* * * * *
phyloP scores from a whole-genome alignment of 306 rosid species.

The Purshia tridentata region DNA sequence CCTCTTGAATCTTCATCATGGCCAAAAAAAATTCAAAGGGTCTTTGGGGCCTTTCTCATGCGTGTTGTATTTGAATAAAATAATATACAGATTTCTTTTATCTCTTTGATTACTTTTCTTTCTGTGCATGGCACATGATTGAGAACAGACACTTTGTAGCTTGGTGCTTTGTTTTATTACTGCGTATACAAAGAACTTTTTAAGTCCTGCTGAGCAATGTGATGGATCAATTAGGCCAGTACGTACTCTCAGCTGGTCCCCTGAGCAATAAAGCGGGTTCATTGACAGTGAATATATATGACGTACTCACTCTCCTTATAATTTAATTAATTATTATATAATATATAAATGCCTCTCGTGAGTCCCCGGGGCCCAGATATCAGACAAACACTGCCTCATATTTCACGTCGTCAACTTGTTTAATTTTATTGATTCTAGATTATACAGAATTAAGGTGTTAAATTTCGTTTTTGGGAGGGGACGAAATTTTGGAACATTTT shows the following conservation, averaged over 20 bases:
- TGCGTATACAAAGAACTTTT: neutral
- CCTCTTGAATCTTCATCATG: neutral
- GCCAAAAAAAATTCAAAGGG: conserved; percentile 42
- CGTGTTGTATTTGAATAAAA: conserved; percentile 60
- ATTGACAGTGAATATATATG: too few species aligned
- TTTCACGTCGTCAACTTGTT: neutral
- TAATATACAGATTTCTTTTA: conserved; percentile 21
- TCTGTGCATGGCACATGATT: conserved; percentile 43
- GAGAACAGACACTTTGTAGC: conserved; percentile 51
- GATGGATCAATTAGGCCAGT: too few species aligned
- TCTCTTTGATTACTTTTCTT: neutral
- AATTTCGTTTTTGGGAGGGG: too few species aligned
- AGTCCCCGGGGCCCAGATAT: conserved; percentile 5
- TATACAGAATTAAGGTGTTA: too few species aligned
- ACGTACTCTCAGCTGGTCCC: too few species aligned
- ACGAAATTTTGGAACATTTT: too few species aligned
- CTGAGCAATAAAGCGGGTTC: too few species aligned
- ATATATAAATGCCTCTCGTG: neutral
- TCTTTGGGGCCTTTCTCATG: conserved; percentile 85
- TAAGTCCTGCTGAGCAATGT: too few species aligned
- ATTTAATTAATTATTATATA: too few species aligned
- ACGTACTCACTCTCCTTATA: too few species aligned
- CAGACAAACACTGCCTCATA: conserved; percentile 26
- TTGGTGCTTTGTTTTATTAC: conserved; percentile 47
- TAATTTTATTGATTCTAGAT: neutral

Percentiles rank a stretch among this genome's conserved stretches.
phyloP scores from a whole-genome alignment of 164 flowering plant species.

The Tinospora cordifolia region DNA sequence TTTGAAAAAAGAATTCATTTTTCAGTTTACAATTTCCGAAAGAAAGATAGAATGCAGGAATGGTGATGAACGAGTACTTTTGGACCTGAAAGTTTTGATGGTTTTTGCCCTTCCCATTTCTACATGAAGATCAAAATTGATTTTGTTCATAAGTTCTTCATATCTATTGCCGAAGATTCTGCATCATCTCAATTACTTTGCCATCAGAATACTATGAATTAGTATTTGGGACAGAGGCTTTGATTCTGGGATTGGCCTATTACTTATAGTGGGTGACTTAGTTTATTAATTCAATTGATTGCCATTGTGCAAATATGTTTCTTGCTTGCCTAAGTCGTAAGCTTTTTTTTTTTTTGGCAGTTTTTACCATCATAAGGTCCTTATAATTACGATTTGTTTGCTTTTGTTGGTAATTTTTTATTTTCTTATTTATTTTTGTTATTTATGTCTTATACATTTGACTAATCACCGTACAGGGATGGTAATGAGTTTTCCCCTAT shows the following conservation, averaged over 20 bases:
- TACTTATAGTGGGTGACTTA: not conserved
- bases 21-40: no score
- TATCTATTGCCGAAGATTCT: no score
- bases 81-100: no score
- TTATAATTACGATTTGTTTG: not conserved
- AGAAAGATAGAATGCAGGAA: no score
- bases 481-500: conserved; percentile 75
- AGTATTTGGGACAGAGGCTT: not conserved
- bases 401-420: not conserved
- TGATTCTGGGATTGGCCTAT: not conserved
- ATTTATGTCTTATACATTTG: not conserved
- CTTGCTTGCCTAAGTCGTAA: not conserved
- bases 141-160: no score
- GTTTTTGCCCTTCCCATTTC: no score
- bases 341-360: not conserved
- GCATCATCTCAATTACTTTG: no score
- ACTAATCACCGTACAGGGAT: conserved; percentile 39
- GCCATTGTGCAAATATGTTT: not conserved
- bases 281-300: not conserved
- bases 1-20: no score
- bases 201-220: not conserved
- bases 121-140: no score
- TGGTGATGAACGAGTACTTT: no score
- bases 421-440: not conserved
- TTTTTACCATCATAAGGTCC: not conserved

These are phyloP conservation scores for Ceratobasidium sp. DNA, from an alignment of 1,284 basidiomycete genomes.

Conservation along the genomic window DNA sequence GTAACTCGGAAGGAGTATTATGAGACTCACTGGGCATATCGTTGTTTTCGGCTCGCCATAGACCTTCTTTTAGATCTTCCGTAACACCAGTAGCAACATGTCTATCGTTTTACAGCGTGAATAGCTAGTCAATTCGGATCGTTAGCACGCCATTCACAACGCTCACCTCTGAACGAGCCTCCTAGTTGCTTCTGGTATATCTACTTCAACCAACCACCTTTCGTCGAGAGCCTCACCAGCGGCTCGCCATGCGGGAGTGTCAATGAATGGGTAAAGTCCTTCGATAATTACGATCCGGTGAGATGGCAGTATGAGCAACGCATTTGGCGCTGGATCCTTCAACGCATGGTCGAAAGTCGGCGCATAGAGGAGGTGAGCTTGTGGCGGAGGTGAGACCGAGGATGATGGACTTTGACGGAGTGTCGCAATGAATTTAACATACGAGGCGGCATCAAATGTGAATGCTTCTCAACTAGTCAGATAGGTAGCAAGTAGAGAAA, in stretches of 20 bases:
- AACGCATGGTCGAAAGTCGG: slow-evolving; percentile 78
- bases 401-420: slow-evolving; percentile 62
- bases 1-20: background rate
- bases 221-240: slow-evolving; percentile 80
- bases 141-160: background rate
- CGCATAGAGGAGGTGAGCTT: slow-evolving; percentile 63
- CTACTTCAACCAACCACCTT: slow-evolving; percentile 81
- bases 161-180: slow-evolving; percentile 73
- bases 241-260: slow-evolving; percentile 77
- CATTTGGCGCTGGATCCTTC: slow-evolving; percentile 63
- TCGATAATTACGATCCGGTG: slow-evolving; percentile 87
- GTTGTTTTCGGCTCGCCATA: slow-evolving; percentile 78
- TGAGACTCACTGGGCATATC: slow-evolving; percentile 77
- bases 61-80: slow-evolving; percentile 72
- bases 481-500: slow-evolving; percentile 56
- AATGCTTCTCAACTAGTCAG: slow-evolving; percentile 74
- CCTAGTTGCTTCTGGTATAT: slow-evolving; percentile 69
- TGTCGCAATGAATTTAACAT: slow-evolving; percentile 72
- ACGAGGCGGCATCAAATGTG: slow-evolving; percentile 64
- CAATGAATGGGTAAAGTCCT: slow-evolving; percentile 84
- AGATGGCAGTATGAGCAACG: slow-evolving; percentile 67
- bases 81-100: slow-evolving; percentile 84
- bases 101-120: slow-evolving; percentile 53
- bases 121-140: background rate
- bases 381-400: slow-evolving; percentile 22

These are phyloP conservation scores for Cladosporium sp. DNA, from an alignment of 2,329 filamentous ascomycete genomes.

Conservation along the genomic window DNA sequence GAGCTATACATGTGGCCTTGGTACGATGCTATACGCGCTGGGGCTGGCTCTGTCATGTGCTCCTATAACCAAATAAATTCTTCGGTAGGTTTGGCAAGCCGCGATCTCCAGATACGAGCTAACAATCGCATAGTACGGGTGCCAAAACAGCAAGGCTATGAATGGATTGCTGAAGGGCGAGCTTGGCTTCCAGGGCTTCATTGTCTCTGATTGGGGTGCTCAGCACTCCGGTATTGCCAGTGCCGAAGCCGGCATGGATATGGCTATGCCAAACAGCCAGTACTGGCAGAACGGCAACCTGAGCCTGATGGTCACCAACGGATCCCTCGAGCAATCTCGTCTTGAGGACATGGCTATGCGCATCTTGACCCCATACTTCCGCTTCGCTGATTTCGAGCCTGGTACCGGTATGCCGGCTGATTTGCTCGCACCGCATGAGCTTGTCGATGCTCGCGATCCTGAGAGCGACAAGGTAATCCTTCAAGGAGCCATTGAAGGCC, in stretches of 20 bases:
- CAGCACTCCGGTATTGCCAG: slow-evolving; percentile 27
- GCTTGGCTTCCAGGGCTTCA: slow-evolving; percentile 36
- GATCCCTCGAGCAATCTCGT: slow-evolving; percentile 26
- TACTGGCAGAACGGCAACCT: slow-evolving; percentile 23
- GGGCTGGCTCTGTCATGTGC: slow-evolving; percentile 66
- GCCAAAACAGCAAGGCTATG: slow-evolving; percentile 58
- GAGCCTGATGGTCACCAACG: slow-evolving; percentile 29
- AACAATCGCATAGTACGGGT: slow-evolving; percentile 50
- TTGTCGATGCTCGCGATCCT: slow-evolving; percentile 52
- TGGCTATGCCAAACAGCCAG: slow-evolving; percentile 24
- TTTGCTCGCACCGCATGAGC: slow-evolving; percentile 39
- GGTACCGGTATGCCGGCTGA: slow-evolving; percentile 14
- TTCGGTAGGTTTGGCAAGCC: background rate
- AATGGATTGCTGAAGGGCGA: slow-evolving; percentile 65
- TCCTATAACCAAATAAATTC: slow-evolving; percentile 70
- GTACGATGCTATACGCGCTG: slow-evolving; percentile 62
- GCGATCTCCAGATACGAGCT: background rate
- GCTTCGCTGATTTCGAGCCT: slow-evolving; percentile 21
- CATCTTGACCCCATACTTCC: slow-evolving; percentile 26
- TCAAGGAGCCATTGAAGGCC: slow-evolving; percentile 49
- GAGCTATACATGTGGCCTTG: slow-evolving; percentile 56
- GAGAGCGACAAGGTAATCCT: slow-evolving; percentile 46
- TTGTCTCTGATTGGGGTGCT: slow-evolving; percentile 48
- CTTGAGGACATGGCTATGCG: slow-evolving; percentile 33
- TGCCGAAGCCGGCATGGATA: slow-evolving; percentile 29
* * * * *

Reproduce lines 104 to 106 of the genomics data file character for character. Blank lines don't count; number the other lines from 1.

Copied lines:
- TCAAGGAGCCATTGAAGGCC: slow-evolving; percentile 49
- GAGCTATACATGTGGCCTTG: slow-evolving; percentile 56
- GAGAGCGACAAGGTAATCCT: slow-evolving; percentile 46